I gave him a big spin about the levels of control and integrity and the process and the fine tuning of the process and absolute transparency. In fact, I even ventured to suggest to him, Sir even if you want me to help somebody I will not be able to help. And after we had finished the review of the coal mine auction, just as I was about to leave his home, early morning, he says how many bulbs have you sold so far? I don’t know. I thought selling LED bulbs was not the Power Minister’s prime responsibility in any case. I said, ‘I will check up and get back to you.’ He said ‘sit down’.

I thought I was the management student, 30 years in industry, I knew all the good principles of running corporations. He said, ‘Piyush, programmes like these do not achieve success unless you monitor it regularly, and only when you monitor it you will be able to hold people accountable.’ And I remember coming back to office that day, some of my colleagues of that time are in this room. We prepared a mobile app in 7 days. Through that mobile app we had the entire LED programme available to the people of India on their mobiles. Every aspect of that project, of that programme is on that mobile.

Over a period it, of course, was refined several times to the extent that right now, if somebody was to open that app, the Ujala app, will be able to find out in every district of the country, how many LED bulbs have been sold until one minute ago. This, of course, relates to the government company which had promoted this EESL and I do not if Saurabh has come here today. There, we have the managing director of EESL Saurabh, the prime mover of this very successful programme.

You can go into that district and find our every location where these bulbs will be available, and should you want to go and actually buy the bulb, it connects you to the google map and from wherever you are it will show you the way to get to that outlet where the LED bulb would be available. And I think this kind of monitoring, not even on daily basis or weekly basis, but on a minute by minute basis, is the kind of work that Prime Minister Modi has demonstrated over the last five years. Focussed attention, focus on targets, focus on achievement, focus on timelines, focus on outcomes, focus on integrity that has helped us make sure that every citizen in this country today has affordable energy access.

And just like my late father had to study under streetlights to do his engineering, I believe no other child in this country should ever have to go through that ignominy. In fact, if I may share a tryst with Wharton that I have had. I was very worried the whole day today about what could go wrong possibly. Way back in 1989, that is exactly 30 years ago, Professor Harbir Singh at Wharton and I had a conversation on the phone and then he admitted to the Phd programme in strategy at the Wharton Business School. I went through some business problems in my factory, could not go that year, took a gap year and then one thing led to another. I never landed up studying at Wharton.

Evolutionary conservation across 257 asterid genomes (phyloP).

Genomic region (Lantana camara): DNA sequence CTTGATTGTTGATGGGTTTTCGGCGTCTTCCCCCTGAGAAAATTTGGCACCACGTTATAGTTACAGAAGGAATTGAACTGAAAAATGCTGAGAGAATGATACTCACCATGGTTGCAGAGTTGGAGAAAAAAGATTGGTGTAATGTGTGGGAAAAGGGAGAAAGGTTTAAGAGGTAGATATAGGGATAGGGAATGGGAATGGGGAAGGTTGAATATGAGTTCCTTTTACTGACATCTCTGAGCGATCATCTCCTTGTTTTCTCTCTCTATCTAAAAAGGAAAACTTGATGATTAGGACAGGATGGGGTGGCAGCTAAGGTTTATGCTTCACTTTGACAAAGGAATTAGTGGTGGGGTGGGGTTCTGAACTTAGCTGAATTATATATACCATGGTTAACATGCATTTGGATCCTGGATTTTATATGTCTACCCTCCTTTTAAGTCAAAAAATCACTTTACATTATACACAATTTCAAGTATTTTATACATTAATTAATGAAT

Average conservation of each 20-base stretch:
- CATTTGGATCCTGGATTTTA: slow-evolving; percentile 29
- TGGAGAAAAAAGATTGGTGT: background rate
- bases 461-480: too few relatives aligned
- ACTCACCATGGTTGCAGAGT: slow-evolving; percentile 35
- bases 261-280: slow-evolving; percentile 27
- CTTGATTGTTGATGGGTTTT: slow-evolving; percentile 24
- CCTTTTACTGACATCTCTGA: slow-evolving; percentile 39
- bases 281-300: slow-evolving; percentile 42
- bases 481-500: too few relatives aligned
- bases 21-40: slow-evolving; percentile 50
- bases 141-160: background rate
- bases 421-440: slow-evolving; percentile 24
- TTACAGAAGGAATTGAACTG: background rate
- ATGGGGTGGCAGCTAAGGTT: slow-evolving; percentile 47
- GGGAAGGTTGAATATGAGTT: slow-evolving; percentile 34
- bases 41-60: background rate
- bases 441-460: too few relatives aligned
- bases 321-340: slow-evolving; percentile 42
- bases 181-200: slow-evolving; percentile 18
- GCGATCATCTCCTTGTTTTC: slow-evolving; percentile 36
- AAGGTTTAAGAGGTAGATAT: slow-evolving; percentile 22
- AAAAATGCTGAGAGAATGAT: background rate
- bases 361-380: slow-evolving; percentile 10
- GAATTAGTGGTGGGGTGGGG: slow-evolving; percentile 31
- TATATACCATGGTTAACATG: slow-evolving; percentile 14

The story of Dussehra, the day we celebrate a very important Indian festival is when you decided that you will award me the Carnot prize and when I reached there and the unfortunate tragedy back home made me rush back and I could not accept the award. When my office said Dr. Birol has suggested that when he is here in India, we should do the formal award function, I was extremely concerned. I do not know how many of you have seen that movie, ‘Hum Tum.’ It is a Bollywood film in which every time the hero and heroine get together some calamity has to happen. This day will pass well. So will tomorrow and day after tomorrow.

The India today is moving into the new age where we will now provide leadership on the energy sphere in different ways and my own Ministry of Railways we have embarked on the world’s most ambitious railway electrification programme, where over the next 4 or 5 years the entire Indian Railways will be 100% running on electric types. The only other comparable railway which is probably much-much smaller, it would be may be one-fifth or one-sixth the size of the Indian Railways is the Swiss railway which is electrified. No other large railway, in fact, I am given to understand the American railway system has barely 2% electrification.